How scientists actually work is much more exciting than we lead children to believe. The ‘human adventure’ of science has been neglected in our curriculum, reports Burnett Cross, retired science textbook editor and author. Cross believes that we have been teaching science using a flawed concept of how scientists work. This misconception, he states, has hurt our science teaching and turned children away from studying science.
Science curricula have described the scientific process as a routine system of logical reasoning, careful step-by-step experimentation and record keeping. In fact, however, the scientific method involves a lot more. In Cross’s opinion, students should learn that science has a very human side – a challenging and exasperating side made up of wrong turns, hunches that don’t pan out, errors and discouragement, as well as intriguing ‘chance’ discoveries and ‘lucky’ accidents.
The adventurous side of science
Cross urges elementary teachers to expand their science teaching to include study of the adventurous side of science. In order to develop students’ understanding and appreciation of how scientists work, students need to talk to scientists or to read what they have written.
The really valuable factor, according to Albert Einstein, is intuition. And Louis Pasteur commented that “chance favors only the prepared mind.” Scientists know that intuition is the partner of reason and that one gains an intuitive sense through intense study and hard work, that store of experience on which intuition is based.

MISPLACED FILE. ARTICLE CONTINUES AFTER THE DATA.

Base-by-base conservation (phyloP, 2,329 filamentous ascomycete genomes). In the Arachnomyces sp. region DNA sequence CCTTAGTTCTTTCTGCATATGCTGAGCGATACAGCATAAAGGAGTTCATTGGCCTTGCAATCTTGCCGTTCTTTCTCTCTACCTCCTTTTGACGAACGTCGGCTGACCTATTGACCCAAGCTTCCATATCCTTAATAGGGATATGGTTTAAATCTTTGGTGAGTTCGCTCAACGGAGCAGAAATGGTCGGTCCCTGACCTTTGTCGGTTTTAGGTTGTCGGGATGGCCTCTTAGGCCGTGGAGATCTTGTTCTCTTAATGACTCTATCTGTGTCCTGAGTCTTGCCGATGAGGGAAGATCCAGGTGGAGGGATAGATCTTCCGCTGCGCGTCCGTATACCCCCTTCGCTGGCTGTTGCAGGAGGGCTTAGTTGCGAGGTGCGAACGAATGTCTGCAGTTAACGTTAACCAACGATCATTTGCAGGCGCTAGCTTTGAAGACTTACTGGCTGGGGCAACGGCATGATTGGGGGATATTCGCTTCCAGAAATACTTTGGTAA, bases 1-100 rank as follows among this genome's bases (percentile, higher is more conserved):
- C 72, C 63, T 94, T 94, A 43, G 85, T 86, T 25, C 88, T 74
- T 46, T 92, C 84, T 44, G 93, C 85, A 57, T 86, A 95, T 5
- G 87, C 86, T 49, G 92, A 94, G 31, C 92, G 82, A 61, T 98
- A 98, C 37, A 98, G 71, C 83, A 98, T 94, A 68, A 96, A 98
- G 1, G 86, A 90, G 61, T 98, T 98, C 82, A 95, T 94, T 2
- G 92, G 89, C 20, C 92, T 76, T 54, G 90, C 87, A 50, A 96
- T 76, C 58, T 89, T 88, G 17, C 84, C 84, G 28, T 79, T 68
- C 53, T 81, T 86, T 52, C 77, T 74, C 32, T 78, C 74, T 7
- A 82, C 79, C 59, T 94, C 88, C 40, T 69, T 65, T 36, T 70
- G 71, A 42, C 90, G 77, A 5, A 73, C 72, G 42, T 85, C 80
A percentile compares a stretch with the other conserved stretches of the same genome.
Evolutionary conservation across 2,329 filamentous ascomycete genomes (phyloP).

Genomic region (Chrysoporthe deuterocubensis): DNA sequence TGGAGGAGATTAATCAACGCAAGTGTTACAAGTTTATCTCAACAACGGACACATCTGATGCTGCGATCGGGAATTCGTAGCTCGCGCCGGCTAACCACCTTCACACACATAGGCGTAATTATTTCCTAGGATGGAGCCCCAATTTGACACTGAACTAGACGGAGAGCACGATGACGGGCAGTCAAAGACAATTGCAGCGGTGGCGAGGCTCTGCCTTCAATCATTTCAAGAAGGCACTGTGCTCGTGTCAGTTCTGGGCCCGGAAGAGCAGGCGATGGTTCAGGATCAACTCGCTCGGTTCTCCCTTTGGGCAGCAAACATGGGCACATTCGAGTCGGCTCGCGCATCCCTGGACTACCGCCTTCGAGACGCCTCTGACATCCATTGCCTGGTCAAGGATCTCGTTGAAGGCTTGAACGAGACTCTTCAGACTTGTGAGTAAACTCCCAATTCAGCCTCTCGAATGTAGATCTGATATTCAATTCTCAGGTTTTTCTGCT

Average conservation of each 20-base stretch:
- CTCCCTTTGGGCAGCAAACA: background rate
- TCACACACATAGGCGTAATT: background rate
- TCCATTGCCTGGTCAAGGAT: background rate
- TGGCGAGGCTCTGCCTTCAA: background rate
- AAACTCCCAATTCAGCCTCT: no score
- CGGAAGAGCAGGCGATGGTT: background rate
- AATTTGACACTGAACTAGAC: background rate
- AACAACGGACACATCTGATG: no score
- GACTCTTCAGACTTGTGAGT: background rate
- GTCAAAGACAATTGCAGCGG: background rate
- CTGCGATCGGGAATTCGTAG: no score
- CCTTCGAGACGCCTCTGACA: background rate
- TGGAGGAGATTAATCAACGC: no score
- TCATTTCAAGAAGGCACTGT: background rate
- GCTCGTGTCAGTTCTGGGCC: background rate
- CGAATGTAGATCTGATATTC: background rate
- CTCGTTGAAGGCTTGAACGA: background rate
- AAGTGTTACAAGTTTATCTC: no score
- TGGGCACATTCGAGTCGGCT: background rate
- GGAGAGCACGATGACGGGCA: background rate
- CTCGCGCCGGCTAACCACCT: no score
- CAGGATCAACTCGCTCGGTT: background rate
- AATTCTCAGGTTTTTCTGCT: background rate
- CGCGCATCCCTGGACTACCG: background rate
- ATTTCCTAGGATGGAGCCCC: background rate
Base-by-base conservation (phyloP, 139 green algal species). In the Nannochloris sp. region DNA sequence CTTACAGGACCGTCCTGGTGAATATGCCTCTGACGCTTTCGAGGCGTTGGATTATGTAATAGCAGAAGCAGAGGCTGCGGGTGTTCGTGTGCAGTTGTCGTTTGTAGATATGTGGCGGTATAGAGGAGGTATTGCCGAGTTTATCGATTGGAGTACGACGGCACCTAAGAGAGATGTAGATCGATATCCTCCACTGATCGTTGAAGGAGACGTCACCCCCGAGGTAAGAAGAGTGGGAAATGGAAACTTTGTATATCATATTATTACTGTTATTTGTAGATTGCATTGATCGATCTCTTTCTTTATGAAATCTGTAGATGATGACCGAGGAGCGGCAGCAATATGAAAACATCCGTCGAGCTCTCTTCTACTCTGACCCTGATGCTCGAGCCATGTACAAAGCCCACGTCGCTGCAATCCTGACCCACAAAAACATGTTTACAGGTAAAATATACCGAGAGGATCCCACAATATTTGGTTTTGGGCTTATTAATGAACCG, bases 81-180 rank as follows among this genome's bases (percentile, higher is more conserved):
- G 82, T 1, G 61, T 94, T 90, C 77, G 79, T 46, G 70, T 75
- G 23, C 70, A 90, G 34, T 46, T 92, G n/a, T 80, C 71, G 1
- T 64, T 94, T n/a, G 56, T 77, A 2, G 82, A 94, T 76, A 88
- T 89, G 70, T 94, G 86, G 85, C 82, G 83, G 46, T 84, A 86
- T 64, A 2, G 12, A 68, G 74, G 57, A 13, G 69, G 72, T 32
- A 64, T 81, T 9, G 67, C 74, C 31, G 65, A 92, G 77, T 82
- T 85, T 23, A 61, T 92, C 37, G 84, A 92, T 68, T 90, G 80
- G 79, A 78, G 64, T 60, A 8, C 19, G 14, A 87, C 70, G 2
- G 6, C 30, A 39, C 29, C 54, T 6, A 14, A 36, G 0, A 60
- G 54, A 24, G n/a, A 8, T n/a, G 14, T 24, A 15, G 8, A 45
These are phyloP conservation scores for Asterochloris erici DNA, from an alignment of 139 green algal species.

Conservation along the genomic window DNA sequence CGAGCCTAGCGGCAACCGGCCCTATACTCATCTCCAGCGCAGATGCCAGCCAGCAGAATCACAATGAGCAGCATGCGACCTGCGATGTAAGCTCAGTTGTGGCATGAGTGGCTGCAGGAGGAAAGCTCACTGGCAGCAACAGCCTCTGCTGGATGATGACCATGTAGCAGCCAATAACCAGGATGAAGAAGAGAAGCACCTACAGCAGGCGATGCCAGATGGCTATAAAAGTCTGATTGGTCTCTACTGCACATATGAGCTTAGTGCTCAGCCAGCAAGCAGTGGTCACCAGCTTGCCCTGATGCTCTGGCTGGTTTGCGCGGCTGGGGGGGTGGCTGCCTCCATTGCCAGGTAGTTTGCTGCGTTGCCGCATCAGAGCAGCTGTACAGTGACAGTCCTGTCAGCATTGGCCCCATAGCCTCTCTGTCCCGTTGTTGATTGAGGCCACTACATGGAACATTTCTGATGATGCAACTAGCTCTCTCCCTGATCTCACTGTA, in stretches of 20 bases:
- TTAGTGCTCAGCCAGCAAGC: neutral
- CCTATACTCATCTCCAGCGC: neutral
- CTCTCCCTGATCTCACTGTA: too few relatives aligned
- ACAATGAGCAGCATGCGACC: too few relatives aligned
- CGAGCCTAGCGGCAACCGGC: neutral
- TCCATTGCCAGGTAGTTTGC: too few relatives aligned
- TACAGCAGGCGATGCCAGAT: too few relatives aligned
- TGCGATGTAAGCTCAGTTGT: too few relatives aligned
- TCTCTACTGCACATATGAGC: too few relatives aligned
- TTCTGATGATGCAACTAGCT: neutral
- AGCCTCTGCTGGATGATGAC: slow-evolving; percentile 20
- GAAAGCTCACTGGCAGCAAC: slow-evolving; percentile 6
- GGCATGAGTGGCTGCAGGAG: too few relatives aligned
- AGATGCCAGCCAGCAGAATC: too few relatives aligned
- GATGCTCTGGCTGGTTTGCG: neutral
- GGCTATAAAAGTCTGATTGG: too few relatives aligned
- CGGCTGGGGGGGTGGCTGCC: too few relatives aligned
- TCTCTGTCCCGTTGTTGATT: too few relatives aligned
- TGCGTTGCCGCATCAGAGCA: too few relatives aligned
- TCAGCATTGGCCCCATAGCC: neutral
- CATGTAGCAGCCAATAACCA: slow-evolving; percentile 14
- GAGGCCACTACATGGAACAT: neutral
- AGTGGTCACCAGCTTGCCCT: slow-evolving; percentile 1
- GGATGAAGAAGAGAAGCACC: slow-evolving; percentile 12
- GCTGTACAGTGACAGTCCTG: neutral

Scientists report that the intuitive moment often occurs at odd times and in odd circumstances, and is, alas, often wrong. However, the fundamental value of intuition in scientific discovery is undisputed, a primary force that students need to understand in order to appreciate scientific discovery.
A second important aspect of the ‘human side’ of science is collaboration. Cross describes collaboration as “the wondrous combination of cooperation and competition” which is a factor in most scientific discoveries. Scientists build on each others’ discoveries and often work as part of a team that ‘brainstorms’ together, both arguing with and encouraging one another.
Even those who work alone in laboratories publish their discoveries in scientific journals or present papers at conferences, thus sharing their knowledge so others may verify it and build on it. This cooperative interaction plays an important part in the effectiveness of research. Cross believes students need to understand this.
Cross concludes that science curricula have tended to dehumanize science and scientists. By incorporating into the curricula the very human and personal aspects of the work scientists do, students will gain a better understanding of the scientific process, a human process that is both intriguing and exciting. Given this revised understanding, writes Cross, perhaps more students will pursue a career in science.
“A Passion Within Reason: The Human Side of Process” Science and Children January 1990, pp. 16-21.
Published in ERN May/June 1990 Volume 3 Number 3